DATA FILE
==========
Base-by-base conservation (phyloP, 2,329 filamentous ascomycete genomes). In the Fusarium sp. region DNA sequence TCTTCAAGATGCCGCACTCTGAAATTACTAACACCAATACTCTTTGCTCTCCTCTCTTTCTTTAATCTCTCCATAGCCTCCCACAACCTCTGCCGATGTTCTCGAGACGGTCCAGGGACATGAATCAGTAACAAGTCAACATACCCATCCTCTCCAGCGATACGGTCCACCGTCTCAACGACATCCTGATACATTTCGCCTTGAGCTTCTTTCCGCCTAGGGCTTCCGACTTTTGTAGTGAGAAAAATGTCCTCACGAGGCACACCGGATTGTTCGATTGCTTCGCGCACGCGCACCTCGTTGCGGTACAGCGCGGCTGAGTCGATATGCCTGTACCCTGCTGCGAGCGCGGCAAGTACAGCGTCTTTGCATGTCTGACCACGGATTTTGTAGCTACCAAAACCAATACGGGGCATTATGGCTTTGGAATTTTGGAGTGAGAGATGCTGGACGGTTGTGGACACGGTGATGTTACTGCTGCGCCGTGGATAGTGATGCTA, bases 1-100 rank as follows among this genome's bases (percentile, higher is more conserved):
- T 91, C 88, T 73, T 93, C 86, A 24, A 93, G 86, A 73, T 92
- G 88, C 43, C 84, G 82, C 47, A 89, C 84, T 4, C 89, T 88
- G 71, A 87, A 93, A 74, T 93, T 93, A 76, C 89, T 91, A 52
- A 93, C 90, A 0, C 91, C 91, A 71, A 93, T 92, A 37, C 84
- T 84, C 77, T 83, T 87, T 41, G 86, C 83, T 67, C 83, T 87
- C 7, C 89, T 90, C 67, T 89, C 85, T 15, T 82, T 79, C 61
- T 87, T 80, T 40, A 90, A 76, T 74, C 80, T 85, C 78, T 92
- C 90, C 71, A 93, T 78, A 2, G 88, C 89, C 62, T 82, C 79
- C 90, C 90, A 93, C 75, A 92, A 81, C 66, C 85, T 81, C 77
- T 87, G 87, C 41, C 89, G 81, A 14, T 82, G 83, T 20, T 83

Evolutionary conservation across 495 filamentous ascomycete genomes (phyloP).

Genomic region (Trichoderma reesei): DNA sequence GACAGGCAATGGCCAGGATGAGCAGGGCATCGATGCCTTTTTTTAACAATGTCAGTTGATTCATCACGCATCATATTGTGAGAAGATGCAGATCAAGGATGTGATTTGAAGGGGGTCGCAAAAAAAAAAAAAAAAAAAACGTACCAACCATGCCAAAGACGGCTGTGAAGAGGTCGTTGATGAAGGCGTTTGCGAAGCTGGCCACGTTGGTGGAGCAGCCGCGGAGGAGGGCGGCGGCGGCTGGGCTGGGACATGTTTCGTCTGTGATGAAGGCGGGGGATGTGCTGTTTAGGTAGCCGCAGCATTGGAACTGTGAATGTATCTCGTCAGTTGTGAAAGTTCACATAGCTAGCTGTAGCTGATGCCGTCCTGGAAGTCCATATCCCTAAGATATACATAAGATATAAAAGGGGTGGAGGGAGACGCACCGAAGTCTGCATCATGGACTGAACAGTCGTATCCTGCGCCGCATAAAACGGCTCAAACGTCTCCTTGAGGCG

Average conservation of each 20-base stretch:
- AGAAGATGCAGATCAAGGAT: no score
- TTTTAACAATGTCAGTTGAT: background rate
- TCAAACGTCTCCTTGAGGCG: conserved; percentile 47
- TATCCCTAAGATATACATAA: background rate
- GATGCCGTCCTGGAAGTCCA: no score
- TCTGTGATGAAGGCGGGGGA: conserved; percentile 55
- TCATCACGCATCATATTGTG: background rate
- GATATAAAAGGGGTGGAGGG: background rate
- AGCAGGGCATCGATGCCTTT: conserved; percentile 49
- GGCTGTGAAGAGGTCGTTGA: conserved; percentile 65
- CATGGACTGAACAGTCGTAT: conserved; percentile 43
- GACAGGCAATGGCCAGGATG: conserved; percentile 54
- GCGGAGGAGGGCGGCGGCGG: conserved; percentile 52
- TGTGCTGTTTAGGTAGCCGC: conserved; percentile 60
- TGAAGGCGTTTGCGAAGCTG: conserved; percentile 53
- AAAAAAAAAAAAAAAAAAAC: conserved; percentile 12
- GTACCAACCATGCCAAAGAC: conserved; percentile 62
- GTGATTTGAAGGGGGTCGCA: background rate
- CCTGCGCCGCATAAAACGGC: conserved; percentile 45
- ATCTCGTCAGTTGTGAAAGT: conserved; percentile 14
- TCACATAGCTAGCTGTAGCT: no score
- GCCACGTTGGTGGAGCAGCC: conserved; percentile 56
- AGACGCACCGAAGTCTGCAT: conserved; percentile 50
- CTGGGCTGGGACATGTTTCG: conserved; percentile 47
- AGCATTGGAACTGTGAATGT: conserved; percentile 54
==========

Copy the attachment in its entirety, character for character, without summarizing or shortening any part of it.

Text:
Base-by-base conservation (phyloP, 2,329 filamentous ascomycete genomes). In the Fusarium sp. region DNA sequence TCTTCAAGATGCCGCACTCTGAAATTACTAACACCAATACTCTTTGCTCTCCTCTCTTTCTTTAATCTCTCCATAGCCTCCCACAACCTCTGCCGATGTTCTCGAGACGGTCCAGGGACATGAATCAGTAACAAGTCAACATACCCATCCTCTCCAGCGATACGGTCCACCGTCTCAACGACATCCTGATACATTTCGCCTTGAGCTTCTTTCCGCCTAGGGCTTCCGACTTTTGTAGTGAGAAAAATGTCCTCACGAGGCACACCGGATTGTTCGATTGCTTCGCGCACGCGCACCTCGTTGCGGTACAGCGCGGCTGAGTCGATATGCCTGTACCCTGCTGCGAGCGCGGCAAGTACAGCGTCTTTGCATGTCTGACCACGGATTTTGTAGCTACCAAAACCAATACGGGGCATTATGGCTTTGGAATTTTGGAGTGAGAGATGCTGGACGGTTGTGGACACGGTGATGTTACTGCTGCGCCGTGGATAGTGATGCTA, bases 1-100 rank as follows among this genome's bases (percentile, higher is more conserved):
- T 91, C 88, T 73, T 93, C 86, A 24, A 93, G 86, A 73, T 92
- G 88, C 43, C 84, G 82, C 47, A 89, C 84, T 4, C 89, T 88
- G 71, A 87, A 93, A 74, T 93, T 93, A 76, C 89, T 91, A 52
- A 93, C 90, A 0, C 91, C 91, A 71, A 93, T 92, A 37, C 84
- T 84, C 77, T 83, T 87, T 41, G 86, C 83, T 67, C 83, T 87
- C 7, C 89, T 90, C 67, T 89, C 85, T 15, T 82, T 79, C 61
- T 87, T 80, T 40, A 90, A 76, T 74, C 80, T 85, C 78, T 92
- C 90, C 71, A 93, T 78, A 2, G 88, C 89, C 62, T 82, C 79
- C 90, C 90, A 93, C 75, A 92, A 81, C 66, C 85, T 81, C 77
- T 87, G 87, C 41, C 89, G 81, A 14, T 82, G 83, T 20, T 83

Evolutionary conservation across 495 filamentous ascomycete genomes (phyloP).

Genomic region (Trichoderma reesei): DNA sequence GACAGGCAATGGCCAGGATGAGCAGGGCATCGATGCCTTTTTTTAACAATGTCAGTTGATTCATCACGCATCATATTGTGAGAAGATGCAGATCAAGGATGTGATTTGAAGGGGGTCGCAAAAAAAAAAAAAAAAAAAACGTACCAACCATGCCAAAGACGGCTGTGAAGAGGTCGTTGATGAAGGCGTTTGCGAAGCTGGCCACGTTGGTGGAGCAGCCGCGGAGGAGGGCGGCGGCGGCTGGGCTGGGACATGTTTCGTCTGTGATGAAGGCGGGGGATGTGCTGTTTAGGTAGCCGCAGCATTGGAACTGTGAATGTATCTCGTCAGTTGTGAAAGTTCACATAGCTAGCTGTAGCTGATGCCGTCCTGGAAGTCCATATCCCTAAGATATACATAAGATATAAAAGGGGTGGAGGGAGACGCACCGAAGTCTGCATCATGGACTGAACAGTCGTATCCTGCGCCGCATAAAACGGCTCAAACGTCTCCTTGAGGCG

Average conservation of each 20-base stretch:
- AGAAGATGCAGATCAAGGAT: no score
- TTTTAACAATGTCAGTTGAT: background rate
- TCAAACGTCTCCTTGAGGCG: conserved; percentile 47
- TATCCCTAAGATATACATAA: background rate
- GATGCCGTCCTGGAAGTCCA: no score
- TCTGTGATGAAGGCGGGGGA: conserved; percentile 55
- TCATCACGCATCATATTGTG: background rate
- GATATAAAAGGGGTGGAGGG: background rate
- AGCAGGGCATCGATGCCTTT: conserved; percentile 49
- GGCTGTGAAGAGGTCGTTGA: conserved; percentile 65
- CATGGACTGAACAGTCGTAT: conserved; percentile 43
- GACAGGCAATGGCCAGGATG: conserved; percentile 54
- GCGGAGGAGGGCGGCGGCGG: conserved; percentile 52
- TGTGCTGTTTAGGTAGCCGC: conserved; percentile 60
- TGAAGGCGTTTGCGAAGCTG: conserved; percentile 53
- AAAAAAAAAAAAAAAAAAAC: conserved; percentile 12
- GTACCAACCATGCCAAAGAC: conserved; percentile 62
- GTGATTTGAAGGGGGTCGCA: background rate
- CCTGCGCCGCATAAAACGGC: conserved; percentile 45
- ATCTCGTCAGTTGTGAAAGT: conserved; percentile 14
- TCACATAGCTAGCTGTAGCT: no score
- GCCACGTTGGTGGAGCAGCC: conserved; percentile 56
- AGACGCACCGAAGTCTGCAT: conserved; percentile 50
- CTGGGCTGGGACATGTTTCG: conserved; percentile 47
- AGCATTGGAACTGTGAATGT: conserved; percentile 54